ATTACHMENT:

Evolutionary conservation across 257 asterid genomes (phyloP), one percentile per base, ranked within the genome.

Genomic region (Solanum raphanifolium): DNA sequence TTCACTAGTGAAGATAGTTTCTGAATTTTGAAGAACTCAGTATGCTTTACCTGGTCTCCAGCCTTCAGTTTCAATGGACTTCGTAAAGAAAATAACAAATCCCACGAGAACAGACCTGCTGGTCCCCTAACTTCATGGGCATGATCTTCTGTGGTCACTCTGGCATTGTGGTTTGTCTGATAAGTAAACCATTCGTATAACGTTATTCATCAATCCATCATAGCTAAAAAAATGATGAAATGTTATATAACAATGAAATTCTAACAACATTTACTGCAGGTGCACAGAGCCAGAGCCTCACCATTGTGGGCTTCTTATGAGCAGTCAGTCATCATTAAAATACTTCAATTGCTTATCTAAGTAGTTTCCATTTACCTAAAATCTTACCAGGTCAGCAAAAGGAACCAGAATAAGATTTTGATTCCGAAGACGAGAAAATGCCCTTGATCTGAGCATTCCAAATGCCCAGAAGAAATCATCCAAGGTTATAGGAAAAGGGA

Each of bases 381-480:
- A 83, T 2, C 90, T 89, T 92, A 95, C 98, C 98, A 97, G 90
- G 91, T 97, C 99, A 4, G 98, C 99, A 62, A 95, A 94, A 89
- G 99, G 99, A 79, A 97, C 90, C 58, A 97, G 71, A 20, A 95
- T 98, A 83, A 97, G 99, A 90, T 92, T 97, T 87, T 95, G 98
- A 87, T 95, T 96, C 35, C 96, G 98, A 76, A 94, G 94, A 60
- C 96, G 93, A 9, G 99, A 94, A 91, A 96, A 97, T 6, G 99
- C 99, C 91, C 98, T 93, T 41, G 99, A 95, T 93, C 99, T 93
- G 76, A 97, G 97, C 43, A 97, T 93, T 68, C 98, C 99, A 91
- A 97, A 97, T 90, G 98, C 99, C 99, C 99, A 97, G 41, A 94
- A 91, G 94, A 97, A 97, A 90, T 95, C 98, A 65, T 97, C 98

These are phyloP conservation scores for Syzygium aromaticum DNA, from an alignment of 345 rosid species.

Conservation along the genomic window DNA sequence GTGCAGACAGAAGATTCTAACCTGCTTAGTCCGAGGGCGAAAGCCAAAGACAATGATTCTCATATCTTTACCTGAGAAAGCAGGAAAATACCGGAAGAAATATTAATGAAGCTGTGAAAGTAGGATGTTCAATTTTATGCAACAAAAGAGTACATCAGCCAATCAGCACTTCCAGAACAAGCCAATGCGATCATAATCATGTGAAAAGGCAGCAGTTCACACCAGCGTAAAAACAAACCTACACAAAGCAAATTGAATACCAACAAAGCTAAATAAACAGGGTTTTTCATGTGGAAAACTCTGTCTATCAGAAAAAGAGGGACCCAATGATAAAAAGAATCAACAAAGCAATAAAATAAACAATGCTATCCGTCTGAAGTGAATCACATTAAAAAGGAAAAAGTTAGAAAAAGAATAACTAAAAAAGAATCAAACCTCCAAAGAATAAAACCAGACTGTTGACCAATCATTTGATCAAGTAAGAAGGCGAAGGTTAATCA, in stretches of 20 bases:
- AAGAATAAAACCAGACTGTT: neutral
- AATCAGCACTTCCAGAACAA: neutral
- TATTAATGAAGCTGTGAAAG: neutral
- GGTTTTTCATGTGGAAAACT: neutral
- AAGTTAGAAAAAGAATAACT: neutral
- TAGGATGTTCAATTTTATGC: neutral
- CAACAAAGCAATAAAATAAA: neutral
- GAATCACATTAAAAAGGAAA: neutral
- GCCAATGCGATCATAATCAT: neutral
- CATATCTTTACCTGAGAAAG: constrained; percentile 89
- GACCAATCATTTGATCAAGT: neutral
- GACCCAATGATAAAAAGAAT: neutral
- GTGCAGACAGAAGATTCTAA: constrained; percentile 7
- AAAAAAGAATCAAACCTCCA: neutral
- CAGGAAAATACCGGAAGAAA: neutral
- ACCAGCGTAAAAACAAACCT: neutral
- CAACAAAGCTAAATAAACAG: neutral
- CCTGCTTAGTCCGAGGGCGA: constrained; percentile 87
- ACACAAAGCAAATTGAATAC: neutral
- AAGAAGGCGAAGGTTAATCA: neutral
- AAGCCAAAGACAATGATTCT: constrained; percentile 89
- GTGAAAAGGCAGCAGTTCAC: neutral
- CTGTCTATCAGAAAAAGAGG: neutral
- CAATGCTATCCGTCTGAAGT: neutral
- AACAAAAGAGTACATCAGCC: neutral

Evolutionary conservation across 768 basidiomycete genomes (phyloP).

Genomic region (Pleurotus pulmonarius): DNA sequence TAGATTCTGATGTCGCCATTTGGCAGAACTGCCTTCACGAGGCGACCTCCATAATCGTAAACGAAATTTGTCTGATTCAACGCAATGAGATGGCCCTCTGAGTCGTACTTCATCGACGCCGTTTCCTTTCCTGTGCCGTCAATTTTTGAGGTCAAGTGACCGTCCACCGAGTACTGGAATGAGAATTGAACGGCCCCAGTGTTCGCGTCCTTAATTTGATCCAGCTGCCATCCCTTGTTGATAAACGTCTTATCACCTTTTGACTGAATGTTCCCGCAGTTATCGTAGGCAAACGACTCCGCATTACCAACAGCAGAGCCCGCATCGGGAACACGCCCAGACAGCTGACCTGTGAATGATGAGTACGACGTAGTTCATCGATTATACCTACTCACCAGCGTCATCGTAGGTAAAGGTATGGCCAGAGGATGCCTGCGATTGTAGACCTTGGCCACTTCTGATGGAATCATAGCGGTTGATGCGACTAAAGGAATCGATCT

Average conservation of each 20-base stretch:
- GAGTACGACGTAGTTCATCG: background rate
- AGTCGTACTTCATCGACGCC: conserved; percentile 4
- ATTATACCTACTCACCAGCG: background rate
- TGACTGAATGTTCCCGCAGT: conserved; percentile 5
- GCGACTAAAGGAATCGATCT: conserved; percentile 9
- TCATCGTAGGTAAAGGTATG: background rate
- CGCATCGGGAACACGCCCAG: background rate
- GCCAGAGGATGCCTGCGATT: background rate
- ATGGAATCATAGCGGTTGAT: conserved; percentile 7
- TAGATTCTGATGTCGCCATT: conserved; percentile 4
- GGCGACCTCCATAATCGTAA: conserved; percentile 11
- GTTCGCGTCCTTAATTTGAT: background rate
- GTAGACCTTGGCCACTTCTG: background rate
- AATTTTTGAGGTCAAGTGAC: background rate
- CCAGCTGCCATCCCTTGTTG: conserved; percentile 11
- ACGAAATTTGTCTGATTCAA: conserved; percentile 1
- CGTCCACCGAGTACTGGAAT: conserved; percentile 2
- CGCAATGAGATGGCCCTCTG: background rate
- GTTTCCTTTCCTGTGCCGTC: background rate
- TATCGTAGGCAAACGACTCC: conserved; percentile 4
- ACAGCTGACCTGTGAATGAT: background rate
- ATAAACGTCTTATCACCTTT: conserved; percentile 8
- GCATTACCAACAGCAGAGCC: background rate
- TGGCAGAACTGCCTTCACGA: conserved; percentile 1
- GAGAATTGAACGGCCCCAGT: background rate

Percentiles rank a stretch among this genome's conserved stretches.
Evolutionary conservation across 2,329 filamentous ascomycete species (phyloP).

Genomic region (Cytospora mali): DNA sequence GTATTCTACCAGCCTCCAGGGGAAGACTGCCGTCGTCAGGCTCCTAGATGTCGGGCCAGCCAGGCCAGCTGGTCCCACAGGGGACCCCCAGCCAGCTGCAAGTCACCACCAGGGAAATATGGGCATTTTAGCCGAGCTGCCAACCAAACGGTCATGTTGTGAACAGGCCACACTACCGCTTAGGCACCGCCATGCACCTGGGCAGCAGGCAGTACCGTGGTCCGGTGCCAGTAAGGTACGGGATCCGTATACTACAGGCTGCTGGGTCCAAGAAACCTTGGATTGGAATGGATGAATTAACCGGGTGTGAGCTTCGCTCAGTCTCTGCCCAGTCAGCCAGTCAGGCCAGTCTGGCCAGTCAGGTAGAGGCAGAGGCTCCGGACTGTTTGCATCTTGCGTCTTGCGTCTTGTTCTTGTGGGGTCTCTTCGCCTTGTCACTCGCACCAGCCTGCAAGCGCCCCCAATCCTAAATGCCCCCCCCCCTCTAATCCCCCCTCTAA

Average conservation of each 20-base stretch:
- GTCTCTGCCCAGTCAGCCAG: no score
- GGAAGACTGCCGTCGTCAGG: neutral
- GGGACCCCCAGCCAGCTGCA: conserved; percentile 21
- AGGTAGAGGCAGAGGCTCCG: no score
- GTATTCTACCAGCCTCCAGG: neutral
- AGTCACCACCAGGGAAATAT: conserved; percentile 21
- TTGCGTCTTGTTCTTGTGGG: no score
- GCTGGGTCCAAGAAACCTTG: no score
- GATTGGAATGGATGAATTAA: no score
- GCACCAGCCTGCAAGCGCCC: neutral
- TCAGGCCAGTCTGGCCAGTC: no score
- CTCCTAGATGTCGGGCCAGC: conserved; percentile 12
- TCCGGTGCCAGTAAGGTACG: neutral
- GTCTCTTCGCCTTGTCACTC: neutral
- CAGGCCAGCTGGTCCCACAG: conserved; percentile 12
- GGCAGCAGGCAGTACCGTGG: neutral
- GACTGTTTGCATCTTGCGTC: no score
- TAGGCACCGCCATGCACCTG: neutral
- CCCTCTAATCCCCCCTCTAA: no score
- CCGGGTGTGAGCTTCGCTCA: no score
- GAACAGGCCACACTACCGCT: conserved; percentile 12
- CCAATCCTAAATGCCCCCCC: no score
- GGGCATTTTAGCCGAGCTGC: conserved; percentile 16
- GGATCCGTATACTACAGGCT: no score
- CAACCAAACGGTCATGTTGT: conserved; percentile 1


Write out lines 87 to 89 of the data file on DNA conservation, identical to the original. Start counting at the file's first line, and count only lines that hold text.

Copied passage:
- CAGGCCAGCTGGTCCCACAG: conserved; percentile 12
- GGCAGCAGGCAGTACCGTGG: neutral
- GACTGTTTGCATCTTGCGTC: no score